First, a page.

Overweight Prejudice. It’s Not Okay.

As a registered dietitian and certified diabetes educator in private practice, I have the privilege of working with many different patients. I coach, counsel and educate people with pre-diabetes, type 1 diabetes and type 2 diabetes. Patients come to see me for sports nutrition guidance, anorexia, IBS and celiac disease. But the majority of my practice focuses on people who want to achieve a healthier body weight.

Some of my patients are morbidly obese. Dieting doesn’t work. Ask anyone whose been on a diet for decades, and they will tell you that they’ve been on every diet in the book. In my practice, we work on changing our relationship with food. Our goal is to improve health and eventually reach a healthier body weight. Of course weight loss is important to a person who is morbidly obese. But a person can usually tell if they lost weight. Success is not always measured by the numbers on the scale.

The scale in my office only goes up to 350 lbs. Several of my morbidly obese patients are weighed at least once a month at a near-by hospital, where the scale goes up to 500 lbs. One of my patients who has lost about 120 over the past year, weighs over 400 lbs. He weighs in at the local hospital prior to our appointments.

The other day, my patient¬†was walking from a local bus stop to my office. He truly looks forward to his appointments. Together we have spent over a year building his confidence and self-esteem. Along the way he has reduced his LDL (bad cholesterol) level and significantly lowered his blood glucose levels. It’s been an incredible journey thus far for both of us.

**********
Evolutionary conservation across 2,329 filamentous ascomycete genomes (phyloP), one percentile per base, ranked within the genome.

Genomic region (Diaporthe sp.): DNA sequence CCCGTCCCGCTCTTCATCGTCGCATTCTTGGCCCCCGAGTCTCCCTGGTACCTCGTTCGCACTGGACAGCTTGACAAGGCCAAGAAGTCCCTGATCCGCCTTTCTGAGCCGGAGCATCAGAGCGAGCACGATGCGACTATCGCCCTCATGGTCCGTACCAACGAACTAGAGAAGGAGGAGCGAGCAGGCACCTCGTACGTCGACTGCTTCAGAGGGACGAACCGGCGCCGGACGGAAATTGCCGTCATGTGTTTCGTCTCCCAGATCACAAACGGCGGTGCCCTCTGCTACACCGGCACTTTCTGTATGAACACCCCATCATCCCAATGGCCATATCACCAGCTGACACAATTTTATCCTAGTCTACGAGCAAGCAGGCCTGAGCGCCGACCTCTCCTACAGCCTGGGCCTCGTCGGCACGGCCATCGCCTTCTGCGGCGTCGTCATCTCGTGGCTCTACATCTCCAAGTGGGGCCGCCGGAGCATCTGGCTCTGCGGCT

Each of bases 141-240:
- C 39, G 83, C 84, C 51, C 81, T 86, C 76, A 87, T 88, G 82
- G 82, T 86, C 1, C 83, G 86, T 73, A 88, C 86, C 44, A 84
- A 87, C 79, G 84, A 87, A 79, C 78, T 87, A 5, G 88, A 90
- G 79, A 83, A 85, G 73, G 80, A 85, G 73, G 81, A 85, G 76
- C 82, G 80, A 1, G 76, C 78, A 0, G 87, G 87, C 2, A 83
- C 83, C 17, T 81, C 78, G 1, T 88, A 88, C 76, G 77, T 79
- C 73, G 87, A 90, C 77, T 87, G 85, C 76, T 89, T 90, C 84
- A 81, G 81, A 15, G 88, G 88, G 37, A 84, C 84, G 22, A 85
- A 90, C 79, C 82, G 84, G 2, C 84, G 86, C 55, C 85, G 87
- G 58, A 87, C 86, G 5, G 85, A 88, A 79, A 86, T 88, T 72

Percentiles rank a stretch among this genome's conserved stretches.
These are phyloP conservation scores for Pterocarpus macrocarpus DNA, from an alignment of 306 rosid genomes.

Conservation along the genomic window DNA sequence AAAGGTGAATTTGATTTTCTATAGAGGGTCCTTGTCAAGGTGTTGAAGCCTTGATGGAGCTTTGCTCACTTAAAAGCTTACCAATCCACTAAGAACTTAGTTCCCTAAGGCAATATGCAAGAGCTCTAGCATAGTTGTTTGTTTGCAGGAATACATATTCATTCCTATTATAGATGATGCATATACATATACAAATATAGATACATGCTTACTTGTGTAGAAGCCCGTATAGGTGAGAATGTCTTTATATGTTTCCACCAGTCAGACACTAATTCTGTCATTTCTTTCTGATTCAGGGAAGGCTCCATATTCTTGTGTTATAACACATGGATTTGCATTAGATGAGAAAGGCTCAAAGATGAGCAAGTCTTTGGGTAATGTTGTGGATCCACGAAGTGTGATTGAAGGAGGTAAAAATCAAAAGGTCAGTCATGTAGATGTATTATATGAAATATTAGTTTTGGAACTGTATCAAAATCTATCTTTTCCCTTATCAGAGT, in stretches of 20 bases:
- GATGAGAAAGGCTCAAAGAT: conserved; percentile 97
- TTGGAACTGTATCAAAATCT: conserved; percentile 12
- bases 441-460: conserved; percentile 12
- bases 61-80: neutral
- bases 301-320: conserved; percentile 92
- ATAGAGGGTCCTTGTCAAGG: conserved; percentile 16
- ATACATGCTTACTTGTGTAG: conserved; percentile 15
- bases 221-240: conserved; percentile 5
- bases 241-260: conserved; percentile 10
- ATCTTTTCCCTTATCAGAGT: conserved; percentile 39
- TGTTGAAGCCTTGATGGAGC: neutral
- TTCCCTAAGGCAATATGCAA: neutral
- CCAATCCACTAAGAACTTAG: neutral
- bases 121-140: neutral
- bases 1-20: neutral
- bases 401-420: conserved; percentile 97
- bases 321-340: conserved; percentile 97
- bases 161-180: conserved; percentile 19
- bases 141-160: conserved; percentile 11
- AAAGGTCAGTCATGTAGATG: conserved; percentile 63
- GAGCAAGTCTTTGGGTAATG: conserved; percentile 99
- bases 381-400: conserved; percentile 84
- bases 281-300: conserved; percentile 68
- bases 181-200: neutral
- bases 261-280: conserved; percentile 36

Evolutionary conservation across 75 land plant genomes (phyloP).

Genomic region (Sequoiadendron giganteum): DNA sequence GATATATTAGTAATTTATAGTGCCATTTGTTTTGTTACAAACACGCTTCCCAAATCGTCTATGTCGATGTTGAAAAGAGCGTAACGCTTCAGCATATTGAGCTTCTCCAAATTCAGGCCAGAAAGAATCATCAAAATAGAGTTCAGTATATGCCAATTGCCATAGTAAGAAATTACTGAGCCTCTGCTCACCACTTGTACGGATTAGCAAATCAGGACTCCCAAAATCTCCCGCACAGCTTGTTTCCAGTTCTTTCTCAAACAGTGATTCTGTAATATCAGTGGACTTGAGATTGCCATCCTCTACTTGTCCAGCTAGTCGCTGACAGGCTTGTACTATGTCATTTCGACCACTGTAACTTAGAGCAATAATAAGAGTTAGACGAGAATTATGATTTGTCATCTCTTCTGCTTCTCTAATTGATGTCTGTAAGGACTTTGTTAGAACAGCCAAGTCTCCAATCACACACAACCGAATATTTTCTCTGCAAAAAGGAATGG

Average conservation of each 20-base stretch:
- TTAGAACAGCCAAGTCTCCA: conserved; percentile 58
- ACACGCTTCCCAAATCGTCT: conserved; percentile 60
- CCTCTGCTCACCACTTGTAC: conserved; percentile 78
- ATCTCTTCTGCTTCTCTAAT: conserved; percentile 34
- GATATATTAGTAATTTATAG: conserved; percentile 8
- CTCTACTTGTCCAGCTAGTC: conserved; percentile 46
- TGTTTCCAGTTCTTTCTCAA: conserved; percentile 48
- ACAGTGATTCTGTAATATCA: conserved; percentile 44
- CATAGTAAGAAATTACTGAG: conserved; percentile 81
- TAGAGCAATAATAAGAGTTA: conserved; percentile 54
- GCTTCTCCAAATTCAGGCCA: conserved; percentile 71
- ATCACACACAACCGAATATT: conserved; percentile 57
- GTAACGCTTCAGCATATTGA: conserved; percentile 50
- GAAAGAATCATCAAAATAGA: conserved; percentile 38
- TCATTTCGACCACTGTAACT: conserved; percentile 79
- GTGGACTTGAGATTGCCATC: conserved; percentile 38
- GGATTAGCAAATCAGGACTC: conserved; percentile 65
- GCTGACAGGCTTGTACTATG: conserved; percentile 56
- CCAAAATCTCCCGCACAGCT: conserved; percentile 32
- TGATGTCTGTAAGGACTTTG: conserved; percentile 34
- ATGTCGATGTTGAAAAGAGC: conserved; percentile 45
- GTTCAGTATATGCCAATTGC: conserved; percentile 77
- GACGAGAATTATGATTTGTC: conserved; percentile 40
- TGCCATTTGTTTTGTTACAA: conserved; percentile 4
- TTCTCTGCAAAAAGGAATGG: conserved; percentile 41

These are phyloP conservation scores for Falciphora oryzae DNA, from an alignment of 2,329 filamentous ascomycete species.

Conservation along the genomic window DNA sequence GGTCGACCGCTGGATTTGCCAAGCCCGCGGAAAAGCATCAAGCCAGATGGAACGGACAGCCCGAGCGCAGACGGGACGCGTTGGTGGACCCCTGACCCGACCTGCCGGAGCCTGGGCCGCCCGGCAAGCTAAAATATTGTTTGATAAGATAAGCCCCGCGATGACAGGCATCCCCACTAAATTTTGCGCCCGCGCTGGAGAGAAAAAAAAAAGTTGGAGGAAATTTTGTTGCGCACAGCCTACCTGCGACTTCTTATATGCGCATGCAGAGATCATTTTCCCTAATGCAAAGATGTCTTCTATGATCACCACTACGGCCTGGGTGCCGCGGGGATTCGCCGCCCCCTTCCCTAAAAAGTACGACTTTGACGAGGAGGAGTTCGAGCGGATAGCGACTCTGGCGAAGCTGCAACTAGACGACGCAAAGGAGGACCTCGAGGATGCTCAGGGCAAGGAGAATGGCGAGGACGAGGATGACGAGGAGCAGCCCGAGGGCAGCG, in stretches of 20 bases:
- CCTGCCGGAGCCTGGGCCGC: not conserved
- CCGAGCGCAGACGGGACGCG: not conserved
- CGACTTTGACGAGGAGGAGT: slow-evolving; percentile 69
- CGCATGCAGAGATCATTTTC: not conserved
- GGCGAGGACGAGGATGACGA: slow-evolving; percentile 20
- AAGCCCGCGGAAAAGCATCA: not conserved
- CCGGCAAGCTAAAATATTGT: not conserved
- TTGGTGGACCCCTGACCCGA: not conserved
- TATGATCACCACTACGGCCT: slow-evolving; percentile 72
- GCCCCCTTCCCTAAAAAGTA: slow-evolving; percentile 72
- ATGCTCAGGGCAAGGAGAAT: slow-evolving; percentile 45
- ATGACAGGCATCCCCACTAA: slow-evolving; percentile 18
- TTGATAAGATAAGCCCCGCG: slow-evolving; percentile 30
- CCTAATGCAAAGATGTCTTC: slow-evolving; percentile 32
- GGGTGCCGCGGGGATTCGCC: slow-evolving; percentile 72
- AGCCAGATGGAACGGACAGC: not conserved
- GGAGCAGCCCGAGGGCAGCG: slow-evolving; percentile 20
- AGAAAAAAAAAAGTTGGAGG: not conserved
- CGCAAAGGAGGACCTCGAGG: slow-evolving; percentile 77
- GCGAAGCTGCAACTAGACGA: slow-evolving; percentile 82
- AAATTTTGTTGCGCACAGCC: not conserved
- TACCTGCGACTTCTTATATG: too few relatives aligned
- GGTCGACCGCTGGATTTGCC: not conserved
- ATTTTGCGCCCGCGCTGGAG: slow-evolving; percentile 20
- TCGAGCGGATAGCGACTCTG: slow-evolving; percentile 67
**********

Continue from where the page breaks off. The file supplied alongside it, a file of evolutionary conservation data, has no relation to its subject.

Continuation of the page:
About a block away from my office, a man pulled his car to the side of the busy street. He got out of his car and shouted “hey you! Why don’t you lose some weight”? I’m not making this up. The man literally got out of his vehicle – in the middle of traffic – during rush hour – to scream at my patient. Clearly this was a troubled person. And of course I feel sad for him as he obviously is not a happy person. His outburst took a negative toll on my patient’s confidence. As soon as my patient came into my office, I knew something had happened. I knew it had nothing to do with being weighed at the local hospital. In my heart I knew that he had been hurt psychologically. He told me what happened and confessed that children often laugh at him as he passes by. He mentioned that people stare at him in stores and glance at him in disgust. He said that some of the doctors he had seen in the past told him that he is “very fat” and should stop eating junk all the time. He also told me that I was the first person that he’s worked with who actually worked “with him” I was the first person who allowed him to participate in his own weight loss program.

Sometimes it’s hard not to blur the line between nutritionist and therapist. Of course I stick to nutritional counseling, coaching and education. But the key being a successful nutritionist in private practice is “listening”. Not preaching… but active listening. My patient left my office with his head held high, and so did I. This week was a reminder to be kinder to one another. Not to judge. What do you think? Please share your thoughts and comments. But before you do, this obese woman was declared “Too Fat to Fly” by the airlines that took her to Europe, then would not bring her home. She died.

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